Creating from the Muscle
A music lover who liked my orchestration for large ensembles asked how I do it: “Is there a way to combine instruments for particular effects?” Thinking it over, I realized my knowledge of orchestration is not intellectual and easily explained. It is stored in my muscles — my arms, shoulders, chest and viscera. That’s my trove of instrumental combinations that I absorbed in countless rehearsals and performances of orchestras and ensembles.
Music is a physical experience. I have not only heard, but physically lived just about every combination of instruments and instrumental groupings you can imagine when playing percussion for great conductors. After many years of sitting amidst works by great orchestrators like Debussy, Ravel, Berlioz, Rimsky-Korsakov and Stravinsky, I think I can imagine nearly any combination of instruments and their emotional effect.
For me, that was the most effective way to learn orchestration. Learning to orchestrate as an intellectual exercise from books and theories seems like learning about sex from manuals. Of course, books on orchestration are needed to answer certain technical questions, since a completed score is also a complex intellectual exercise, but the core knowledge came to me directly through the muscle. Understanding and using instrumental combinations became intuitive.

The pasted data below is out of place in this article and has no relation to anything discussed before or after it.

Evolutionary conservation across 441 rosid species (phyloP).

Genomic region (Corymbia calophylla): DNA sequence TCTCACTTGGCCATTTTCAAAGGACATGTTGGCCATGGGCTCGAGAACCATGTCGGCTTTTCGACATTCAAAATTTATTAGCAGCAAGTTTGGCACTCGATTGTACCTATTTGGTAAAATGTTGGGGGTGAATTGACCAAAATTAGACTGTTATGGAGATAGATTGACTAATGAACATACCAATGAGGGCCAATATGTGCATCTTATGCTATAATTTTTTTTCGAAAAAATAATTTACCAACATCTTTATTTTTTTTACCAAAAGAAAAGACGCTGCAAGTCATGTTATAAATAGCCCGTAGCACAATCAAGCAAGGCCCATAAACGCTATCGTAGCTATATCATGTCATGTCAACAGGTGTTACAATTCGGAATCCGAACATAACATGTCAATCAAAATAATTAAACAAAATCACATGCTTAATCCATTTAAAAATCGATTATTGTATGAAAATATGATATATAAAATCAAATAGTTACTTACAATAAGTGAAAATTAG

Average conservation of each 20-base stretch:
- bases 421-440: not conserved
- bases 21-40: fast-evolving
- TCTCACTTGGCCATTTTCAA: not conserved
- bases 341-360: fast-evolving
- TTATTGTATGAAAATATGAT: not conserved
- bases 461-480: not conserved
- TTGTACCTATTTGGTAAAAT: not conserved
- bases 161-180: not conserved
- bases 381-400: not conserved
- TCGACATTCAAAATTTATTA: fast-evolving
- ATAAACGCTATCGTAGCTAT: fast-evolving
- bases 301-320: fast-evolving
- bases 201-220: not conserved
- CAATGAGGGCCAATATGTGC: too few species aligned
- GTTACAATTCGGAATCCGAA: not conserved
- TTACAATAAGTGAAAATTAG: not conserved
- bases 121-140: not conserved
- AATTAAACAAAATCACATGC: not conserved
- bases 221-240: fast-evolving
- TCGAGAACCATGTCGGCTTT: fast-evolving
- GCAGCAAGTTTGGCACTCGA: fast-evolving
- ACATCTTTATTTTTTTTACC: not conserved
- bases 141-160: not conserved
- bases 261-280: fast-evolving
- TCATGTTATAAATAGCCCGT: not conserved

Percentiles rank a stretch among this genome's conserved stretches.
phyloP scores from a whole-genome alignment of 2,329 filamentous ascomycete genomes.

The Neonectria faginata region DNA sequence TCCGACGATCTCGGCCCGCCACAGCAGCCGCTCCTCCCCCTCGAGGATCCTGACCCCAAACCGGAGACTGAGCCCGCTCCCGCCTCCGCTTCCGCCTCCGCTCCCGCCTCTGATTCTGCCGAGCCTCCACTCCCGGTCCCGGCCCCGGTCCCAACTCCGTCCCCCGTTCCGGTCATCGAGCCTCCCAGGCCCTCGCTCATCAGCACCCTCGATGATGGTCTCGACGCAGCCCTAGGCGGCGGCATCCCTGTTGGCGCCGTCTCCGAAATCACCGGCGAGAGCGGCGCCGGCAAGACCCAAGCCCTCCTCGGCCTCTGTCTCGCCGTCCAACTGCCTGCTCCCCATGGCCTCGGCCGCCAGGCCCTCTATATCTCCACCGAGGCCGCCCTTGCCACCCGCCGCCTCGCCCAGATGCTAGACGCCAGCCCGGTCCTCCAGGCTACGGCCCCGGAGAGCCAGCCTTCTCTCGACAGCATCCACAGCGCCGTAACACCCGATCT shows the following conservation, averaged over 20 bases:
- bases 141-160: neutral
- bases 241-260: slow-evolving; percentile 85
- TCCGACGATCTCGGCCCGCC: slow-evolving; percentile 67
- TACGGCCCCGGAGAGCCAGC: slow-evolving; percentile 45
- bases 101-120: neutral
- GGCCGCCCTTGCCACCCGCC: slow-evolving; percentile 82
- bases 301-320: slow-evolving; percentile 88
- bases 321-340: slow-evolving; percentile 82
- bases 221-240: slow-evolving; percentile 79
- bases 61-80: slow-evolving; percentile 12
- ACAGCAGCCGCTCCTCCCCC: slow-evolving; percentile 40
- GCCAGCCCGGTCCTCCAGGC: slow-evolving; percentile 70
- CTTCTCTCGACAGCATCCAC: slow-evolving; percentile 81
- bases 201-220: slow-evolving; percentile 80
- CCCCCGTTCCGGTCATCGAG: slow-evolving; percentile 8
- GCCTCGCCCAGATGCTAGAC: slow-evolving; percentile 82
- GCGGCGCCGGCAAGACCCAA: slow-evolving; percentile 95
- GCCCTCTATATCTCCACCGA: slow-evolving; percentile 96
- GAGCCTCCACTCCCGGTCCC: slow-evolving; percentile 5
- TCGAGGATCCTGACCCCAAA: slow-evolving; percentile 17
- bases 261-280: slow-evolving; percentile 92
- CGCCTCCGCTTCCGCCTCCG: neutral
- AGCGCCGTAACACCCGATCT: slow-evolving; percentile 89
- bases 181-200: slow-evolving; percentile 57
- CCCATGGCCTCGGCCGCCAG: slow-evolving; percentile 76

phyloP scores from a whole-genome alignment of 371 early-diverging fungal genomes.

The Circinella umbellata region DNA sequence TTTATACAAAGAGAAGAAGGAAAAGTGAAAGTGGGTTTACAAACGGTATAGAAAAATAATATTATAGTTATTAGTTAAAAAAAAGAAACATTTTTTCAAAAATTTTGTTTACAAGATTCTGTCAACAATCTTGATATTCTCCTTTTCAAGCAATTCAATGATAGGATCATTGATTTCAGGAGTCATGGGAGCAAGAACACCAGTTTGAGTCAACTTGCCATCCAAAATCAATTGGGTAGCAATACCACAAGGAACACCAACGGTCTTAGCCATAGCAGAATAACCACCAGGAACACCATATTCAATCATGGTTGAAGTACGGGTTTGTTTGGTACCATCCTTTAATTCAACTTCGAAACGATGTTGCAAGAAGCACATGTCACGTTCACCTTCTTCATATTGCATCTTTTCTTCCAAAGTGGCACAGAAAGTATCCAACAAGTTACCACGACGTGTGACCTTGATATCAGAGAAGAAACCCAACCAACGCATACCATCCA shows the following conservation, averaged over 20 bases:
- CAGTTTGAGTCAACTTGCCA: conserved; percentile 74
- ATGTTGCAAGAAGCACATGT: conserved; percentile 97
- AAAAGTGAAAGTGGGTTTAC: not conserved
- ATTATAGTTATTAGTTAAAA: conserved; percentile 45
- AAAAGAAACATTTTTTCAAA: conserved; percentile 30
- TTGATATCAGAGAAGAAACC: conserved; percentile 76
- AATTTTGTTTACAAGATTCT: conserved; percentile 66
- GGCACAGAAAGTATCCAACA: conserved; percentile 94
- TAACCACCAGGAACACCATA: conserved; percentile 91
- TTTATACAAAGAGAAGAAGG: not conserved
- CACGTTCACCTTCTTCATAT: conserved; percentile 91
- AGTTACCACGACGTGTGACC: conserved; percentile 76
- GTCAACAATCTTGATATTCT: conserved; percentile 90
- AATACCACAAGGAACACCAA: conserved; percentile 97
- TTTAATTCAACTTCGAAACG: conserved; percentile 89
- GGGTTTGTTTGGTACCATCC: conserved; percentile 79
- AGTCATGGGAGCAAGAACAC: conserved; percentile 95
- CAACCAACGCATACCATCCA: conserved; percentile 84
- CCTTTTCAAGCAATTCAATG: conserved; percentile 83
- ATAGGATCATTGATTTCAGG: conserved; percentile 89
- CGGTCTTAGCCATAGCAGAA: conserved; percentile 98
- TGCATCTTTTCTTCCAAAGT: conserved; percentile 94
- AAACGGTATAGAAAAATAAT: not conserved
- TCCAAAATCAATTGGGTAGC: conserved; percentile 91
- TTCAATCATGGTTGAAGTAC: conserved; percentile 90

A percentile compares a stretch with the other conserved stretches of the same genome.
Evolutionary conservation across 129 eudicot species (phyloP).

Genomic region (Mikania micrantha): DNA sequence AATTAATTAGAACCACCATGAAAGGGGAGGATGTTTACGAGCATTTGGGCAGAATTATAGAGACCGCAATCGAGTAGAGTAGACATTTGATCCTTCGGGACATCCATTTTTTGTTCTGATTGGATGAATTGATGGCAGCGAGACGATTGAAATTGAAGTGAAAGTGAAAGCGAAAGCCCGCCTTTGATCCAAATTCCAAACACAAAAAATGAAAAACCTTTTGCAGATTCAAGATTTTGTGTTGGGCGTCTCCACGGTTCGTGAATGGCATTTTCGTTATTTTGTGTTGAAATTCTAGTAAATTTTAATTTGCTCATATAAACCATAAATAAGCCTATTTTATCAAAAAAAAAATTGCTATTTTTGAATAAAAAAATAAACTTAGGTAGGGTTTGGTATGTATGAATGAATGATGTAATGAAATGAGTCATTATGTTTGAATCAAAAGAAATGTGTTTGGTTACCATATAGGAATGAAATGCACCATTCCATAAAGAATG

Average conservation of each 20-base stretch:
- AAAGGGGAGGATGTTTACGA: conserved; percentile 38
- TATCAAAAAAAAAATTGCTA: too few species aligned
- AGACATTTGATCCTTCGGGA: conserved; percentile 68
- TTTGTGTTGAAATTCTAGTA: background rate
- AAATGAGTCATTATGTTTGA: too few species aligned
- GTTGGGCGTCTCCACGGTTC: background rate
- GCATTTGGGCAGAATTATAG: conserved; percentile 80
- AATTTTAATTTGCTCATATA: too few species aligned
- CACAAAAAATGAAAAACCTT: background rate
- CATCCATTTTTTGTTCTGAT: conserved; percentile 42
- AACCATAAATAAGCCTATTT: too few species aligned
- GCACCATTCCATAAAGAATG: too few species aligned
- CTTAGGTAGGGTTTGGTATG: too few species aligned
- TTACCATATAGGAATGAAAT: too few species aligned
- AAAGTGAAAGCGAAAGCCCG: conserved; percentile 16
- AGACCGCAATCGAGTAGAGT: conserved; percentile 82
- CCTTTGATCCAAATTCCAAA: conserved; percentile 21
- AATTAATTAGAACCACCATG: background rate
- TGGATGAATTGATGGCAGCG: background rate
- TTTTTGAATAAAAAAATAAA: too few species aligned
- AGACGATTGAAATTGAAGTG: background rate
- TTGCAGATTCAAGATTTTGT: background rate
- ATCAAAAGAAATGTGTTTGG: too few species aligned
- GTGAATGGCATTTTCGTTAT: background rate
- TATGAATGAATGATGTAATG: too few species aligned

I can easily recall the feeling of unusual combinations of instruments from works like Bartok’s Music for Strings, Percussion and Celesta; brass combinations from Hindemith’s Mathis der Mahler; solo voice blending with orchestra from Schoenberg’s Erwartung; unusual textures of Elliot Carter’s Double Concerto; and the colors and power of Stravinsky’s Rite of Spring, all of which I feel are programmed into my body.
My vast playing experience also included jazz bands, where I heard the great variety of mutes for the brass—the straight mute, the cup, bucket, plunger, Harmon (with and without stem), and ways of combining them with other instruments. I’ve devised what I call “invisible doublings” where you can’t tell if a combination of instruments is coming from a whisper-muted trumpet or a soft flute, a bucket-muted trombone or French horn, a cello or English horn. Violas playing near the bridge (ponticello) alternating with ‘stopped’ horns intrigues me. I love instrumental similarities that make me wonder which instruments are playing.
Odd as it sounds, I feel I can tap into my body for any of these sounds. When you think about it, that’s how we learn to speak and write—by listening to others and reading. We unconsciously memorize combinations of words, not to mention vocal inflections and subtleties of verbal rhythms. I do much the same by adding elements to the instrumental textures of great composers. I find it inspiring to know that composers stand on each others’ shoulders. It makes orchestration and creativity itself an organic process and less mysterious.